Euro’s free fall alarms Albania’s central bank

Tirana Times
By Tirana Times June 7, 2018 11:42

Euro’s free fall alarms Albania’s central bank

Story Highlights

  • “The strengthening of the national currency is beyond the parameters and criteria that the Bank of Albania applies when it monitors the free floating exchange rate. We have intervened to stop the acceleration of the national currency's appreciation which hits key macro-economic parameters and especially our main inflation target,” says Bank of Albania governor Gent Sejko

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By Ervin Lisaku

TIRANA, June 7 – As the national currency’s strengthening against Europe’s single currency seems unstoppable, Albania’s central bank has finally decided to intervene in the country’s free floating exchange rate regime in a rare emergency intervention targeted at curbing the negative effects on the country’s highly euroised economy.

Governor Gent Sejko says the country’s central bank will buy foreign currency in order to temporarily curb the excess euro inflows in the country’s internal currency exchange market in operations that are expected to stop the national currency’s strengthening trend which is negatively affecting Albania’s Eurozone destined exports, local producers facing tougher competition from now cheaper imports and thousands of poor households relying on remittances from their family members mainly in Italy and Greece where 1 million Albanian migrants live and work.

Europe’s single currency hit a new 10-year low of 124.4 lek this week, having depreciated by 7 percent compared to last January and 11 per compared to mid-2015 when the euro’s five-year reign of about 140 lek came to an end.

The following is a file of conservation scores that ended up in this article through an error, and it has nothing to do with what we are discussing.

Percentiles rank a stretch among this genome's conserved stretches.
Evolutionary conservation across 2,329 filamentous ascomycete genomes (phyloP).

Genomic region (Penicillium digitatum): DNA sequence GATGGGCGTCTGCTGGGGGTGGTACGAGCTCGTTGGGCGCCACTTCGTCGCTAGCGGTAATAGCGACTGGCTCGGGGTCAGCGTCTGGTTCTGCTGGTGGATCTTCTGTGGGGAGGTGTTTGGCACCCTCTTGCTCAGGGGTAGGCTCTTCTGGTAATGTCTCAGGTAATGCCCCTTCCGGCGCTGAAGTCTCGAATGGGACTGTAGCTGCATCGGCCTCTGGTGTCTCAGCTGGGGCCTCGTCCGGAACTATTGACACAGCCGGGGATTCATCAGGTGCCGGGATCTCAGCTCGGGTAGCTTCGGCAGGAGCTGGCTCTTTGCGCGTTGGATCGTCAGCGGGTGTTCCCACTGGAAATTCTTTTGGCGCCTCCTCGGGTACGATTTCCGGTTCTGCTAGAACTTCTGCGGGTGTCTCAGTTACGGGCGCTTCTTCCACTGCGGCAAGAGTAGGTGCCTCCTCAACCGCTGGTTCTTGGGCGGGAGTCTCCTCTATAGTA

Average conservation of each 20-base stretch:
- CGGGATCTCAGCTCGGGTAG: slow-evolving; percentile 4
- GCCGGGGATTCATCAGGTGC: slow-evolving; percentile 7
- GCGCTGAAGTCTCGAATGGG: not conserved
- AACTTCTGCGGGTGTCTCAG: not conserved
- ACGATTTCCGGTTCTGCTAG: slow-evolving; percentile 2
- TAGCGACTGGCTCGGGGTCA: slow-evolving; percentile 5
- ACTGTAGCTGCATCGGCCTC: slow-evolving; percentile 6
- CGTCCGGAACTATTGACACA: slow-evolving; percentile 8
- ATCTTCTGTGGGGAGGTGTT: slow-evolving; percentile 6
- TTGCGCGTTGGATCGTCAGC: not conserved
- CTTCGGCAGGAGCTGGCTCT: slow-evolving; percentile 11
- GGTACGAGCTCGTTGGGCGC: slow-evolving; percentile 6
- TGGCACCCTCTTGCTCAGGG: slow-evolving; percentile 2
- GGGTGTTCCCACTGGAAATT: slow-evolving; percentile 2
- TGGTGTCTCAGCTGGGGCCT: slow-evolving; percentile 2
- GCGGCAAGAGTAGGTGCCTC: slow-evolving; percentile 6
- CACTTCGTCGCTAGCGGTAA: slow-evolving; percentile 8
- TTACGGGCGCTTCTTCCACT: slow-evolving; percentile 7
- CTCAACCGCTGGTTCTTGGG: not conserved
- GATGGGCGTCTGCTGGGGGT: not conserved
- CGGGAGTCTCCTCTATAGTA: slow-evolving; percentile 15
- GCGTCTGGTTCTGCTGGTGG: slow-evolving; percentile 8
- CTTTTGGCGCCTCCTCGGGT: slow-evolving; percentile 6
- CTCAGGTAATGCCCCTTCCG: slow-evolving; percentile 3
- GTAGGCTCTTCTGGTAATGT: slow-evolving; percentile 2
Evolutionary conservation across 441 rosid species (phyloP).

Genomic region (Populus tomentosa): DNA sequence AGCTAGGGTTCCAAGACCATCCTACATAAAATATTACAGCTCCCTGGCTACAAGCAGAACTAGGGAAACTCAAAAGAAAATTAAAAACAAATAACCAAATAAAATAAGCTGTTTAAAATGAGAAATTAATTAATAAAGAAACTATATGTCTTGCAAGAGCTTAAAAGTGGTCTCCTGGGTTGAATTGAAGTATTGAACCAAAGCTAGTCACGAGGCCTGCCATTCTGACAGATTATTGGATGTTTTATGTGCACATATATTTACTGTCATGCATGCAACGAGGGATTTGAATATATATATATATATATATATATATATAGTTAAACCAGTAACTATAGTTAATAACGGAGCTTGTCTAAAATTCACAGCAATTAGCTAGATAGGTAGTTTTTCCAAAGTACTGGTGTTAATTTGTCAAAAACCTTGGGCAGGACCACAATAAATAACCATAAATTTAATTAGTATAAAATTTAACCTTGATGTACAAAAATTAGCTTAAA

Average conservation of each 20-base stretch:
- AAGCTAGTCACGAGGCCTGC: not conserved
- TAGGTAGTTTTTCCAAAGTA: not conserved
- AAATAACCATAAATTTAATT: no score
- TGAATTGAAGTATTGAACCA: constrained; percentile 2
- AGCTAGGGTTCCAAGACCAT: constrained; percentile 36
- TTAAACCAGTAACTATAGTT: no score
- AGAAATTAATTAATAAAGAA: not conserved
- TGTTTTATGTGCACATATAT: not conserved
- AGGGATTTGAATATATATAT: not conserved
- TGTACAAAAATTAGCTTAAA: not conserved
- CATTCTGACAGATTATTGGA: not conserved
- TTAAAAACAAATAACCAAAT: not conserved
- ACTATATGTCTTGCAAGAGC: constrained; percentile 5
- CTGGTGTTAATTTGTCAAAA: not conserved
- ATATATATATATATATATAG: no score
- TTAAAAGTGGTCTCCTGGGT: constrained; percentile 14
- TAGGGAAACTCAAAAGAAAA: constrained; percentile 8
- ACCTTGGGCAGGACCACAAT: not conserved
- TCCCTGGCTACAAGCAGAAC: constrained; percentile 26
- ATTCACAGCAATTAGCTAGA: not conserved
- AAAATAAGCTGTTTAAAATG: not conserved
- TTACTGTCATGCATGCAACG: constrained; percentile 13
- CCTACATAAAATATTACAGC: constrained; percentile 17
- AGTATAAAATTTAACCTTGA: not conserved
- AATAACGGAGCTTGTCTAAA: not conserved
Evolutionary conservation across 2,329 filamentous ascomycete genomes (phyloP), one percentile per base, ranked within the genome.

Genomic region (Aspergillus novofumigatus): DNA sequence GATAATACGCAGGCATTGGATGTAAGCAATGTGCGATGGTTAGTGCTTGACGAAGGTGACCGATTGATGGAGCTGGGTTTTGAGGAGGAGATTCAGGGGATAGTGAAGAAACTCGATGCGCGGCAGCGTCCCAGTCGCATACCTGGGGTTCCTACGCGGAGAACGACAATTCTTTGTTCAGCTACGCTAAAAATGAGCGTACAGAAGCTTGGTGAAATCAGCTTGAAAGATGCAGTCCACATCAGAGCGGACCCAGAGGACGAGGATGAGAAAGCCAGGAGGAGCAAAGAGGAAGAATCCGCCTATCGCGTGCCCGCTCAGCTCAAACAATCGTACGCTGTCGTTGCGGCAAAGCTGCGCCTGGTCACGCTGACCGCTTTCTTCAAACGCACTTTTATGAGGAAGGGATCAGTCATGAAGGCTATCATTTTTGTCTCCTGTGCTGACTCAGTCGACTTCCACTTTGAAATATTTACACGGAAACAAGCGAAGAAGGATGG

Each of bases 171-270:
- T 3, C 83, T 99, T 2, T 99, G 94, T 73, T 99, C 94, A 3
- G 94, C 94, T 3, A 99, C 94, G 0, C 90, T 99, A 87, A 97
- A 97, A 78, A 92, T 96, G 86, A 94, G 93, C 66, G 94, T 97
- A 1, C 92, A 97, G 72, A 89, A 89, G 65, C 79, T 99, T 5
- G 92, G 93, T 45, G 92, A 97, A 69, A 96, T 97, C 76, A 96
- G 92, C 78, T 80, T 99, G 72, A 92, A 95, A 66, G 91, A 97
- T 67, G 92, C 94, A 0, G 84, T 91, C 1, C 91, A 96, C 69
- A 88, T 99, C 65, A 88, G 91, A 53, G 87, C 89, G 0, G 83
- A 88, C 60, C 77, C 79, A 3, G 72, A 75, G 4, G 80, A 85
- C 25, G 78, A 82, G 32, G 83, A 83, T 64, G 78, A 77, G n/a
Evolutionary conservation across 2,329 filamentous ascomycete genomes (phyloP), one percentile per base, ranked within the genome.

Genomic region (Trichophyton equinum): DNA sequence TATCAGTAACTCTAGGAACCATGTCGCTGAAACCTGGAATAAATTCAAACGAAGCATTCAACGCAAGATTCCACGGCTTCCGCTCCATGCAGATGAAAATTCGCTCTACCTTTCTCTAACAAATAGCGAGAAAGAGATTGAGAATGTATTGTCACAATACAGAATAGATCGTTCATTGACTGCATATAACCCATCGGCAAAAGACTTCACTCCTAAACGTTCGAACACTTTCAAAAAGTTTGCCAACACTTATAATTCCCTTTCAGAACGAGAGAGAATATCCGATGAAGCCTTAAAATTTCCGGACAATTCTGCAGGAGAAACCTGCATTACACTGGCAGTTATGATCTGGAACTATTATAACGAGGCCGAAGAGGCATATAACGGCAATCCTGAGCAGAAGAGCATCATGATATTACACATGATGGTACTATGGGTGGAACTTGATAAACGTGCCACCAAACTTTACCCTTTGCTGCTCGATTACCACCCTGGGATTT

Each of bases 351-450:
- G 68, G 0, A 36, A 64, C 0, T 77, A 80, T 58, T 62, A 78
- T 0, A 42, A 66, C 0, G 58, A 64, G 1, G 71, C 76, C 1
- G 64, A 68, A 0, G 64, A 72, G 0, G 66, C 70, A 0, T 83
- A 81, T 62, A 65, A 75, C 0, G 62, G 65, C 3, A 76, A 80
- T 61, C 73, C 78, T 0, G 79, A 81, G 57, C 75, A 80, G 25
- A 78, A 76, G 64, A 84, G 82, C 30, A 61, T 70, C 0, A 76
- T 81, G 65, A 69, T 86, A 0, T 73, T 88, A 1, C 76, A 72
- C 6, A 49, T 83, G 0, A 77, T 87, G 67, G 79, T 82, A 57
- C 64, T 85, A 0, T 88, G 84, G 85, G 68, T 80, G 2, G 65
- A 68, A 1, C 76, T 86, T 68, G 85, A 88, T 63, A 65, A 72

“The strengthening of the national currency is beyond the parameters and criteria that the Bank of Albania applies when it monitors the free floating exchange rate. We have intervened to stop the acceleration of the national currency’s appreciation which hits key macro-economic parameters and especially our main inflation target,” said governor Sejko.

“The foreign currency operations will last as long as necessary so that we meet our targets,” says Sejko, adding that Albania will continue applying a free-floating exchange rate regime and intervene only under special circumstances when its traditional instruments don’t yield the expected results.

Albania’s central bank says the strengthening of lek reflects unilateral expectations by currency exchange operators and could have also been triggered as a result of psychological effects.

“The expectations were triggered by information about an increase in foreign currency supply, mainly in response to the expected capital conversion by some banks, the disbursement of a foreign currency-denominated loan to a state-run company as well as expectations for a good tourist season. As a result, expectations have also led to an increase in supply and a reduction in demand for foreign currency,” says governor Sejko.

A central bank deputy governor has earlier said some banks are converting part of their foreign-currency denominated capital into the national currency, apparently triggered by the de-euroization strategy that Albania’s central bank has announced and the recent takeover of two small banks by internal market competitors that is expected to reduce the number of commercial banks operating in the country to 14 if the acquisitions are rebranded.

State-run power utility KESH, producing about 70 percent of domestic electricity generation has recently received the first €118 million tranche of a €218 million loan intended for the company’s modernization.